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    Does the Millennium Mean Anything? Paid Member

    “In these matters take no notice of the words of any man [meaning Aristotle], for it is the foundation of our [Jewish] faith that God created the world from nothing, that time did not exist before, because it depends upon the motion of the sphere, and that too was caused.” Moses ben Maimon (twelfth century, Egypt) That matter, time, and space sprang from nothing at the moment of creation fits quite well with what I've come to accept as a physicist. While I cannot claim to be much of a theorist, I have spent about twenty years in observational astrophysics, much of it touching upon evidence supporting the Big Bang theory of the origin of the universe. More »
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    Pilgrimage Paid Member

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    The Atheist Pilgrim Paid Member

    Stephen Batchelor is a paradoxical pilgrim. He’s an atheist, or self-avowed “nonbeliever,” and yet he keeps traveling to religiously significant Buddhist places. His most recent book, Confession of a Buddhist Atheist, is all about pilgrimage, and he often leads tours around Buddhist sites in India. But if you’re taking a secular approach to Buddhism, why embark on geographical journeys to Buddhism’s holy places? Sam Mowe, Tricycle’s associate editor, spoke with Batchelor about things that might seem out of character for the Buddhist skeptic: devotion, imagination, and embodied experience. More »
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    Just Another Thing in the Forest Paid Member

    Venerable Ajaan Amaro has been a monk in the Thai forest tradition for twenty years and is the co-abbot of Abhayagiri, a monastery he helped to found two years ago in northern California. He grew up J. C. Horner in the English countryside and studied physiology and psychology at the University of London, where he realized that "after forty years of studying the mind, my professors were no happier or wiser than I was." As a student, his mind-expansion technology consisted of listening to music, reading mystical literature—"Ramakrishna and the like"—and pursuing Dionysian revelry. But a Rudolf Steiner-school philosopher, Trevor Ravenscroft, pointed him toward Asia. At the age of twenty-one, he landed at Wat Pah Nanachat, a monastery in the forest tradition for the Western disciples of meditation master Ajaan Chah. Ajaan Chah ordained him sometime after his twenty-second birthday, and Amaro Bhikkhu, as he was then known, spent two years training in Thailand before returning to England. Here he joined the man who would be his teacher, Ajaan Sumedho, an American disciple of Ajaan Chah, at the newly founded Chithurst Monastery in the woods seventy miles southwest of London. Abhayagiri sits on 250 mountain acres in Mendocino County that were donated to Ajaan Sumedho and the order by the late Master Hsuan Hua, the Chinese Buddhist teacher and founder of the California temple City of Ten Thousand Buddhas. Nestled amidst madrone-covered hills are the meditation hall, a common building with kitchen and offices, and a half-dozen isolated wooden huti, or meditation huts, where nine monastics—seven men and two women—live and practice, each hut adjoining a shaded path for walking meditation. Some of the monastics as well as lay visitors to the community stay in tents and trailers. Abhayagiri, unlike its sister monasteries, whose funding comes largely from Thailand and other Asian communities, is supported by "good old Caucasian middle-class intellectual meditators." Ajaan Amaro is the author of Silent Rain, a collection of journal entries and dharma talks. He spoke with Mary Talbot at Abhayagiri in May 1998. More »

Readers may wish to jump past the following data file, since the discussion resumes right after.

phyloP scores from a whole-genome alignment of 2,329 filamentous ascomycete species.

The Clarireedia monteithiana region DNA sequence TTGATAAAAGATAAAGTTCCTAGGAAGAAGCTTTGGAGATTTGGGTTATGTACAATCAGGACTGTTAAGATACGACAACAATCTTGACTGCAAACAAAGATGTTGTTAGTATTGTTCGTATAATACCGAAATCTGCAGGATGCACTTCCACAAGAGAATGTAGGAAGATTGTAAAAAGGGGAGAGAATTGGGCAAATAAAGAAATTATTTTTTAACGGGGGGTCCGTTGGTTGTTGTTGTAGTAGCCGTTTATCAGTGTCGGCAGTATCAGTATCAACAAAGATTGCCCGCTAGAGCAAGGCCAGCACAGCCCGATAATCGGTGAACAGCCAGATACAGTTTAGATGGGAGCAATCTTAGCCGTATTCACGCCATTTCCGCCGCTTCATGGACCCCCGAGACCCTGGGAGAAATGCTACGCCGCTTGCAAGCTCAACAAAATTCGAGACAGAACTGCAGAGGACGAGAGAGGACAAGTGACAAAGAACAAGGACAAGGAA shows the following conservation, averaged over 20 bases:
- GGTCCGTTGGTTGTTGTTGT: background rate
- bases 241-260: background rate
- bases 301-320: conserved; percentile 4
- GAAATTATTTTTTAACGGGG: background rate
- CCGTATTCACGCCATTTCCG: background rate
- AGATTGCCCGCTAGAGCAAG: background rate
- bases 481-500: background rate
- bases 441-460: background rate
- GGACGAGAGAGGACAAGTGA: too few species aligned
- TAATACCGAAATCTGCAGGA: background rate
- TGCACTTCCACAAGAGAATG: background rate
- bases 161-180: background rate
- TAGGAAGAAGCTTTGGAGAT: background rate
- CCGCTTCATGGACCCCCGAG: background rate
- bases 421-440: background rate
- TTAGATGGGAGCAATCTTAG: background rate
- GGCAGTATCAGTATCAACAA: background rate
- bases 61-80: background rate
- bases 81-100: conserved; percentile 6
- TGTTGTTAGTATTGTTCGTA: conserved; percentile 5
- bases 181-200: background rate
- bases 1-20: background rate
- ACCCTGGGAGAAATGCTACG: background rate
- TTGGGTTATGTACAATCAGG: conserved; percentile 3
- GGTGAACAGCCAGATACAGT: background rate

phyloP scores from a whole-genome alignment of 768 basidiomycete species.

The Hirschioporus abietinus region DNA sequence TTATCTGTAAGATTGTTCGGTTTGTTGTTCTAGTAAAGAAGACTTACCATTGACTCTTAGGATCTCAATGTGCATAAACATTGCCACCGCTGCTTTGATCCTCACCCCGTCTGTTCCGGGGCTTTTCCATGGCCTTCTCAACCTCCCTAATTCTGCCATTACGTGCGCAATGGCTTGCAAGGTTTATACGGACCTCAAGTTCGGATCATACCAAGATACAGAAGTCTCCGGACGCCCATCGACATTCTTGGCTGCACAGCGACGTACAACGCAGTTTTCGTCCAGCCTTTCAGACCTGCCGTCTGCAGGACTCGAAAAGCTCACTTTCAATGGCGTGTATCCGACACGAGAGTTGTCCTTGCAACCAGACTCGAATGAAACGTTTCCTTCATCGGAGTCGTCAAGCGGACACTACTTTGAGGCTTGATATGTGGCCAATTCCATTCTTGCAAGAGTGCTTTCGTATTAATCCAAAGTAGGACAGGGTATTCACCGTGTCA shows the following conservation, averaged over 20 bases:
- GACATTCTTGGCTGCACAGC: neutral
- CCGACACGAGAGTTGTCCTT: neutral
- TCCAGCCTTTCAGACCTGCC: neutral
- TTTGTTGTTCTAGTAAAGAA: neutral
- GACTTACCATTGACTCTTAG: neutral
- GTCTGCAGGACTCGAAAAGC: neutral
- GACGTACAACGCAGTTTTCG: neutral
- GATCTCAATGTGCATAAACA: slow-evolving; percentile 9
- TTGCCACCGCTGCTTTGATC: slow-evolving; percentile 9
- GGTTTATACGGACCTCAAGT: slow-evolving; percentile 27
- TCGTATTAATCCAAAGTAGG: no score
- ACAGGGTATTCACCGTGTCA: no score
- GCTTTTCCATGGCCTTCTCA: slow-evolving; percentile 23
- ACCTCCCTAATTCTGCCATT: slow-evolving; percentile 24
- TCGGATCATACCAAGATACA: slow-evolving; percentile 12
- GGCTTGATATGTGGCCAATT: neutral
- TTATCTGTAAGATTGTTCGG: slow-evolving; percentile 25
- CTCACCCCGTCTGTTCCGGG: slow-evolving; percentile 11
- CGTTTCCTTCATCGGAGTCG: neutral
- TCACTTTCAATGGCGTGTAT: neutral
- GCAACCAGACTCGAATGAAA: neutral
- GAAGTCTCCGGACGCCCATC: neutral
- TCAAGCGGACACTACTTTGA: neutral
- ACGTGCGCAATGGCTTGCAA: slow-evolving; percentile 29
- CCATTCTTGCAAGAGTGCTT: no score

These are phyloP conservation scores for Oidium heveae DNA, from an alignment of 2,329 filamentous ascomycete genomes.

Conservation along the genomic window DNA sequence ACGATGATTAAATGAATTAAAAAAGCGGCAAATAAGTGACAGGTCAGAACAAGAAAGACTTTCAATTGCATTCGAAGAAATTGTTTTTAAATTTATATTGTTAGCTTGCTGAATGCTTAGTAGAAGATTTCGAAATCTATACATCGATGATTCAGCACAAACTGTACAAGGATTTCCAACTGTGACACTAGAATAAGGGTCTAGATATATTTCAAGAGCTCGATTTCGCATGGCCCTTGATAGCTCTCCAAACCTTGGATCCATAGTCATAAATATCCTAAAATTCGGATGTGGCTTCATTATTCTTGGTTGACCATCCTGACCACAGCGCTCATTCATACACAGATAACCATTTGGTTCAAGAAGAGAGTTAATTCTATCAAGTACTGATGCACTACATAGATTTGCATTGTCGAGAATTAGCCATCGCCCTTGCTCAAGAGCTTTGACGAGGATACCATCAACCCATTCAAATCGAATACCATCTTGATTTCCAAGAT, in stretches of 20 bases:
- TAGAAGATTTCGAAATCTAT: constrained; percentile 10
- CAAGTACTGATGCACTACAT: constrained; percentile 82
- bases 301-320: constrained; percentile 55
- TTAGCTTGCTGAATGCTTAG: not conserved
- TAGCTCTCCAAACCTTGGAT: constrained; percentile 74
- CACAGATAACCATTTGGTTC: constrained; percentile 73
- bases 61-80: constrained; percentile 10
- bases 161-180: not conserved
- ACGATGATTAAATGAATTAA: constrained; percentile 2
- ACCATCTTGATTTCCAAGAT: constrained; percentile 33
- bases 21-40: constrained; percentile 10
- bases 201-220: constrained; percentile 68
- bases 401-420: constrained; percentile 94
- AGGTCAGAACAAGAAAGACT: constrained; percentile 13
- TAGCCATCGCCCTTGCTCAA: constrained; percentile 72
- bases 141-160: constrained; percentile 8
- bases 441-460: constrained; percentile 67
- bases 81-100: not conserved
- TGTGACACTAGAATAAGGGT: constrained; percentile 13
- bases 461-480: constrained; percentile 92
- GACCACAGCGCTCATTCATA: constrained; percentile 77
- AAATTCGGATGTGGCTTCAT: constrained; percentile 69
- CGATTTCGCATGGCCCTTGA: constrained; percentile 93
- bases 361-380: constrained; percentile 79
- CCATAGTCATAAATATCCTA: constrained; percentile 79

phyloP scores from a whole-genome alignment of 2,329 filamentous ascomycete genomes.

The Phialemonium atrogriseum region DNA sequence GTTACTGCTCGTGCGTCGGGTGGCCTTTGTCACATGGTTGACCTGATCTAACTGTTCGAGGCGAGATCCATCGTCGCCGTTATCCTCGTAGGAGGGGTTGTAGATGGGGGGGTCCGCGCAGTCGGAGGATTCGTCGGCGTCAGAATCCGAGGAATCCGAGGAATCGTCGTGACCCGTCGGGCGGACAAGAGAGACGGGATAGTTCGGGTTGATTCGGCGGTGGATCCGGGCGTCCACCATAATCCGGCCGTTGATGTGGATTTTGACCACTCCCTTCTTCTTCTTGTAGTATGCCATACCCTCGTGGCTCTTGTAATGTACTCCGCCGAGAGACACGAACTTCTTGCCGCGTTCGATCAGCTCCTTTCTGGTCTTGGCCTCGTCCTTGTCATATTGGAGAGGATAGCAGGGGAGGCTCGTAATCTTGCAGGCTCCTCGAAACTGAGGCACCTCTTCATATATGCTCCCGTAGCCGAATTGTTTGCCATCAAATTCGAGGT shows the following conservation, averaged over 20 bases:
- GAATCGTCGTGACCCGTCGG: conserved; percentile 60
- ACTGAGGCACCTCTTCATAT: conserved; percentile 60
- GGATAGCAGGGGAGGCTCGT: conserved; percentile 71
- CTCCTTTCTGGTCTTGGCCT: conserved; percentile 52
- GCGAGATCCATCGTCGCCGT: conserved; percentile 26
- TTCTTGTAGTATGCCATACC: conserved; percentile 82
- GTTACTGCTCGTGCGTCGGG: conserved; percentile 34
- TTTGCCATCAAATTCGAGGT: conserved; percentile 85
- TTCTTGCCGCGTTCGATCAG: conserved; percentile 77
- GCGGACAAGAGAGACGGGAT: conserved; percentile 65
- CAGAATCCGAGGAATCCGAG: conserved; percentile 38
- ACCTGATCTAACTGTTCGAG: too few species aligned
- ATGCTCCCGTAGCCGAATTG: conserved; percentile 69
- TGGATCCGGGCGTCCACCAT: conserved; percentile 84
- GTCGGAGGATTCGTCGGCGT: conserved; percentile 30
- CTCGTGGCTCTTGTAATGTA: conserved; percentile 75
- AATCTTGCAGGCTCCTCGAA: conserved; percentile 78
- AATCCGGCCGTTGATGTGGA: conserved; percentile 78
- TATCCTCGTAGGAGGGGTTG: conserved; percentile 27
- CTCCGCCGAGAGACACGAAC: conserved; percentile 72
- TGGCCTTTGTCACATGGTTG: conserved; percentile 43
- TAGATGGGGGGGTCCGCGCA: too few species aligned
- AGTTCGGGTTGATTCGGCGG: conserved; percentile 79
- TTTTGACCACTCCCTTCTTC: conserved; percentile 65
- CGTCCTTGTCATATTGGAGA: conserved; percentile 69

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    A Clear Awareness of Nature Paid Member

    Thai society, like most societies, has done little to support women in dharma practice, but nevertheless, laywomen and ordained nuns have played a crucial role in transmitting the Buddha's teachings. As a result of the forest tradition, in fact, many more Thai women took up meditation than had ever before. Unlike scholastic Buddhism, which was the province of monks and male novices, the forest is open to everyone. The forest master Maha Boowa compared his tradition to a university that "covers a vast area, far longer and wider than any other secular university…and can accept more students, irrespective of nationality, caste, sex, age and prior academic qualities." Dozens of nunneries were established by the disciples of Ajaan Mun. Ajaan Lee, for one, a well-known meditation master and disciple of Ajaan Mun, had twice as many nuns as monks at his monastery. More »